The Little Gray Man: A nun, a countryman, and a blacksmith walk in to a cottage. The nun stays to make dinner while the countryman and blacksmith go out to the forest. A little gray man enters the cottage without knocking. The nun tells him to warm himself by the fire and have some food. The dwarf eats all the food, and then beats the nun when she objects. When the countryman and the blacksmith return, they're angry because there's no food. On the next day, the countryman stays home, and the other two go out to the forest. The little gray man, now with two heads, repeats his naughtiness with the countryman. The blacksmith is pretty upset at going to bed hungry, so he stays home the third day. The little gray man, now with three heads, repeats his naughtiness, except that the blacksmith is totally awesome with a hammer, and knocks off two of the three heads. Then, the three companions follow the now-one-headed gray dwarf to a castle, where they rescue two princes and discover that the dwarf is actually a prince. They all get married and live happily ever after.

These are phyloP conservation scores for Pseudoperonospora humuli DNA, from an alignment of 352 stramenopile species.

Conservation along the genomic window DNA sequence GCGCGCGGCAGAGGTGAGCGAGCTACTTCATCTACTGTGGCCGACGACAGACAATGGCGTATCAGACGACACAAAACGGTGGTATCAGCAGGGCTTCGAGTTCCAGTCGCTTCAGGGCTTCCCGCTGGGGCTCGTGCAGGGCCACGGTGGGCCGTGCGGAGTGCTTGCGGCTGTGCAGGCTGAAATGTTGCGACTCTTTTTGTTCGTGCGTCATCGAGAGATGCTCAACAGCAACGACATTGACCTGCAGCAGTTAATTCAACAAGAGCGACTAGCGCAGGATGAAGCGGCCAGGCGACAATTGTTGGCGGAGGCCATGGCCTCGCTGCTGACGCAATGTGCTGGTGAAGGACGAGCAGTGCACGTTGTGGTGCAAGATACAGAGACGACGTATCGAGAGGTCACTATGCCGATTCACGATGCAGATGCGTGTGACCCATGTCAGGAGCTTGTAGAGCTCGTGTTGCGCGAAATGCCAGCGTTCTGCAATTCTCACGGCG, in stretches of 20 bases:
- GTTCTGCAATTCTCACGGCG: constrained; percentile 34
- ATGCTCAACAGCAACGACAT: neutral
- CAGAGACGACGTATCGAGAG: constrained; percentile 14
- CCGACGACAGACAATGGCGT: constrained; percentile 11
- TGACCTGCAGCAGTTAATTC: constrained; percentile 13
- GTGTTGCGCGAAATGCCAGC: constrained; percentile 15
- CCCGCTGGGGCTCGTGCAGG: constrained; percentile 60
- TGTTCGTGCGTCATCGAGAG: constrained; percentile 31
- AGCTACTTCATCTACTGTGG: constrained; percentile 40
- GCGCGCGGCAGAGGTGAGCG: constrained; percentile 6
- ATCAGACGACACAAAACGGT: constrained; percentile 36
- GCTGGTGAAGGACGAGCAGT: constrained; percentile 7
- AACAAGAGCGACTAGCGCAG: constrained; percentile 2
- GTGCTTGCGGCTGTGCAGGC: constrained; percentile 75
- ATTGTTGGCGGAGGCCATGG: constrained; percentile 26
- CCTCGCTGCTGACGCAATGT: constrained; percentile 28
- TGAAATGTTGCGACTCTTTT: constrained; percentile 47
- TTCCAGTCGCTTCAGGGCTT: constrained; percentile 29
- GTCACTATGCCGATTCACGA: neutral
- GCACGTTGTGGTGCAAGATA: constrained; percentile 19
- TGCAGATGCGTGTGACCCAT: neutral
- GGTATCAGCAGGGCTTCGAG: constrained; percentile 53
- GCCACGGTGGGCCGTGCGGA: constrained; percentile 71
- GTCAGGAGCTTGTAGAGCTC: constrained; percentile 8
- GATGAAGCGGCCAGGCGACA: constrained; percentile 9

Day 3

Herr Lazarus and the Draken: There was a cobbler named Lazarus who once killed 40 flies with one fell blow of his hammer. He had a sword made that said "With one blow I have slain forty." Some Draken met him, and were impressed by his claim. They allowed him to join their group, but soon learned that Lazarus refused to do his share of the work. So they decided to kill Lazarus. The man placed a log in his bed, covered by a blanket, and hid that night. After the Draken had stabbed and beaten the log and gone back to sleep, Lazarus removed the log and got in his bed. When they all awoke, Lazarus claimed that he'd been bothered by gnats the night before. So the Draken desperately wanted to rid themselves of this guy who was so tough, but refused to do any of the work. Lazarus managed to fool them into thinking that his entire family was as vicious and strong as he, himself, claimed to be, and so Lazarus lived happily ever after with his family and a bag of Draken gold.